Robert Carpenter (1832-1901) was one of Cambridgeshire’s and England’s greatest-ever cricketers.
Robert Carpenter was born on 18 November 1832 in Cambridge at 48 Mill Road. His father, George (1818‒49), was a butcher. Robert became a professional cricketer around 1854. In Cambridge he became known as the ‘Old Gardener’, because of his custodianship of Parker’s Piece (until 1881). He played in 1856 for Cambridge town against the University.
He first appeared for the United All England Eleven at Lord’s in June 1858, and played with that team throughout the 1860s, becoming its lead batsman. His highest score in first-class cricket was 134 for the All England Eleven against Yorkshire in 1865. He also played for Cambridgeshire (then a first-class county eleven) during the 1860s together with batsman Tom Hayward (the uncle of the younger Tom Hayward buried in Mill Road Cemetery) and fast-bowler George Tarrant, the three players who dominated that team in its heyday.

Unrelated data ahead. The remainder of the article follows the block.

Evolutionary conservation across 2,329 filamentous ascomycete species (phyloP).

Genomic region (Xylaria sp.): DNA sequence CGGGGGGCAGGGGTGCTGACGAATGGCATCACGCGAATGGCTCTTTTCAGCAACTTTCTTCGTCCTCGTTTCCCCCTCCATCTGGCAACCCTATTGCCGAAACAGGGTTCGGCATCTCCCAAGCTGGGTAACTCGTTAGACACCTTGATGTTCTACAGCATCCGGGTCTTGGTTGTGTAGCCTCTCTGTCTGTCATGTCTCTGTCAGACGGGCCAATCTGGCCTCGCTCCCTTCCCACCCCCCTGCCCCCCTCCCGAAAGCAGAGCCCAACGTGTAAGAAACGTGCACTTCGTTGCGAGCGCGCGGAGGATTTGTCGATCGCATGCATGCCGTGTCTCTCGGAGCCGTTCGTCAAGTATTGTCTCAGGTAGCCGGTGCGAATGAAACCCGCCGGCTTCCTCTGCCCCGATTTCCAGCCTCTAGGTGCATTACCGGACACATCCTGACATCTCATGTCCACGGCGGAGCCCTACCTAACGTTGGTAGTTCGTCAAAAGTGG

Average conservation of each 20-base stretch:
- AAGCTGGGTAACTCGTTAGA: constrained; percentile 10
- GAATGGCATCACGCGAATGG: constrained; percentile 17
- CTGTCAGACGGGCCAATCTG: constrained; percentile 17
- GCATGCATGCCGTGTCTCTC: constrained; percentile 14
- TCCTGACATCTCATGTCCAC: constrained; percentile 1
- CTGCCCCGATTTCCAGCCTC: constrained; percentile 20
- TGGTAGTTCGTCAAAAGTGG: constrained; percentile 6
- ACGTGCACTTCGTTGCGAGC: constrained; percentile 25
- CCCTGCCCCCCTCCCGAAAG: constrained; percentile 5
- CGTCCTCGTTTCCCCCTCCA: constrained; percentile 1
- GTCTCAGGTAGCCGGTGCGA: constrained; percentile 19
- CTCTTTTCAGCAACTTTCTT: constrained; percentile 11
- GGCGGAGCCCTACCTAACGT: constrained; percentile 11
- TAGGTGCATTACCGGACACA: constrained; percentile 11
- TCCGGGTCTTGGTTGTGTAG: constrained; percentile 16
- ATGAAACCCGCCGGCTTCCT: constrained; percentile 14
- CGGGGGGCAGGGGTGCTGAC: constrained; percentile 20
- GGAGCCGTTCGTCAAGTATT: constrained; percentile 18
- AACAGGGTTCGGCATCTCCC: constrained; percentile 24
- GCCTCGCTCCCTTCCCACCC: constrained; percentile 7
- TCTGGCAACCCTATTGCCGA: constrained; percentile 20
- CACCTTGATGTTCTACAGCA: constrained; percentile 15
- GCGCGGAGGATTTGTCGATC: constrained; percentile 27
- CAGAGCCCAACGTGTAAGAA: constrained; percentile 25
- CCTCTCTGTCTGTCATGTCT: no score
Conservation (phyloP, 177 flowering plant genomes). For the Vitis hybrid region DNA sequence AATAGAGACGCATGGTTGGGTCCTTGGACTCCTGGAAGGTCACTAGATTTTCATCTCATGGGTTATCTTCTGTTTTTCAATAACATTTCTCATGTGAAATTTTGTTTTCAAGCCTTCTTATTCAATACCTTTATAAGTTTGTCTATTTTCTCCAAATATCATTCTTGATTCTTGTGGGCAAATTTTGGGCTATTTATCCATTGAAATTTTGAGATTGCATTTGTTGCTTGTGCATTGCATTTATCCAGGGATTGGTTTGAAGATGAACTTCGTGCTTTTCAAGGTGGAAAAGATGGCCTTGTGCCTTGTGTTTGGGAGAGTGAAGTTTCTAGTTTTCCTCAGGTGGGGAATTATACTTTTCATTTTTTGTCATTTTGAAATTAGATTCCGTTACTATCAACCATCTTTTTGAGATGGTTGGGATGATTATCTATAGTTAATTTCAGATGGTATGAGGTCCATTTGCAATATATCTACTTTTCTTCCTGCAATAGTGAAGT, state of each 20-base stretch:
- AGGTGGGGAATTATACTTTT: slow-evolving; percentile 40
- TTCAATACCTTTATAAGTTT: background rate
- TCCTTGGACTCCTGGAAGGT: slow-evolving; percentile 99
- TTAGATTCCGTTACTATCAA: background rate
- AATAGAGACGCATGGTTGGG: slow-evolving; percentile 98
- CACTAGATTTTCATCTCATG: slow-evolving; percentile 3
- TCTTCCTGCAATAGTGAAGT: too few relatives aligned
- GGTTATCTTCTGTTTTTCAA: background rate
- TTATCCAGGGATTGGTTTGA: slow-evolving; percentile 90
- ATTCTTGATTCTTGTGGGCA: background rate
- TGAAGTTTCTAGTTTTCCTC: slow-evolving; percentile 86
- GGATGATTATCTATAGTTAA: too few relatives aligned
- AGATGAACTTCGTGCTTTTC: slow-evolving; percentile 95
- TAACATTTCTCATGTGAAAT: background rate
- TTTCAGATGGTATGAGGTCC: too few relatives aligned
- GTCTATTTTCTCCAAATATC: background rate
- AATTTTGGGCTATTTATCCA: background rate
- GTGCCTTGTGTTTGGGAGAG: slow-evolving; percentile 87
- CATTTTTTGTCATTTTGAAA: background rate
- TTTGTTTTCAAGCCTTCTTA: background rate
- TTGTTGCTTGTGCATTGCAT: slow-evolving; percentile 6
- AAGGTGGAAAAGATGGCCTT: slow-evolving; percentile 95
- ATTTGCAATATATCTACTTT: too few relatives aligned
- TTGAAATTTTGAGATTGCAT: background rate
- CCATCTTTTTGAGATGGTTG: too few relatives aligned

In 1859, he toured America with the first English overseas touring team under George Parr, and Australia in 1863/64 under the same captain. He was an attacking batsman, especially off the back foot. (For further details of his career and style of playing, see the download ‘Carpenter Death Notice’.)
After his retirement in 1876, he umpired, including two test matches. At his death on 14 July 1901, he left a widow, Eliza. He was buried in Mill Road Cemetery on 17 July 1901—see the download ‘Carpenter Funeral’.
One of his sons, Herbert (1869‒1933) played for Essex 1888‒1920.
Monument and Inscription
While Carpenter was definitely buried in Mill Road Cemetery (17 July, 1901), his grave was not transcribed by the Cambridgeshire Family History Society, and has not been found to this day.
By Ian Bent